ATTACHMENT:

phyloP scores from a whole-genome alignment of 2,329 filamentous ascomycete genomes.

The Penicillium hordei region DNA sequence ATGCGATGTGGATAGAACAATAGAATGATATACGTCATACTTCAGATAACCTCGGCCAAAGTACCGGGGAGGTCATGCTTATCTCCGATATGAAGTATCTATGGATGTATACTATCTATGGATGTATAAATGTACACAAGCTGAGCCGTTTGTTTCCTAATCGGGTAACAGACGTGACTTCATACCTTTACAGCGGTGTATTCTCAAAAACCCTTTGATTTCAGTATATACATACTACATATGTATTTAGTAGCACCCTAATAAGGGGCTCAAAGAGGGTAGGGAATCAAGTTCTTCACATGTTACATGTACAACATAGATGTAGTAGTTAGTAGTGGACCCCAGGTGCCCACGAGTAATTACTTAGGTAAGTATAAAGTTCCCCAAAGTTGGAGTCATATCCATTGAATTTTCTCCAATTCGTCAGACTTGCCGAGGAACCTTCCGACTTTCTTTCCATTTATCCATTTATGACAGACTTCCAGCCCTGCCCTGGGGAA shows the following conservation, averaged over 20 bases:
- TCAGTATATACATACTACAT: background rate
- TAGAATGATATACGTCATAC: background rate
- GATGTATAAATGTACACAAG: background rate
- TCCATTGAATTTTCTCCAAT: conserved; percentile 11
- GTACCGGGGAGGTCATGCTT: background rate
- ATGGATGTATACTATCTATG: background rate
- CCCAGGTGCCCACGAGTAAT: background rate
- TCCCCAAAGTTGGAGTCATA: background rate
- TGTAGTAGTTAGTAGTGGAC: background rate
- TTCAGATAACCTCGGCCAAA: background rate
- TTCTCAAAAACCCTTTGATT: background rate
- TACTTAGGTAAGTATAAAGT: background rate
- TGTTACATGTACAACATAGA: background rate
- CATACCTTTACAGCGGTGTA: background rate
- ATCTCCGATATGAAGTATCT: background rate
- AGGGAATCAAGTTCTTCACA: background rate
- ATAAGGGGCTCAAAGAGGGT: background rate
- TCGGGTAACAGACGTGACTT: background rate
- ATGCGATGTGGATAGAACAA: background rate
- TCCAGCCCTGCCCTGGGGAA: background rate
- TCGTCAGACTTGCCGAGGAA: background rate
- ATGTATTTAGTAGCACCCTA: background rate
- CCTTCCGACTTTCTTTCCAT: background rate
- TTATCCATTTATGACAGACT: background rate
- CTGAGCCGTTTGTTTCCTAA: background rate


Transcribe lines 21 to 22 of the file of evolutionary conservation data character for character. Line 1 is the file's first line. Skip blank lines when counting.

- ATGCGATGTGGATAGAACAA: background rate
- TCCAGCCCTGCCCTGGGGAA: background rate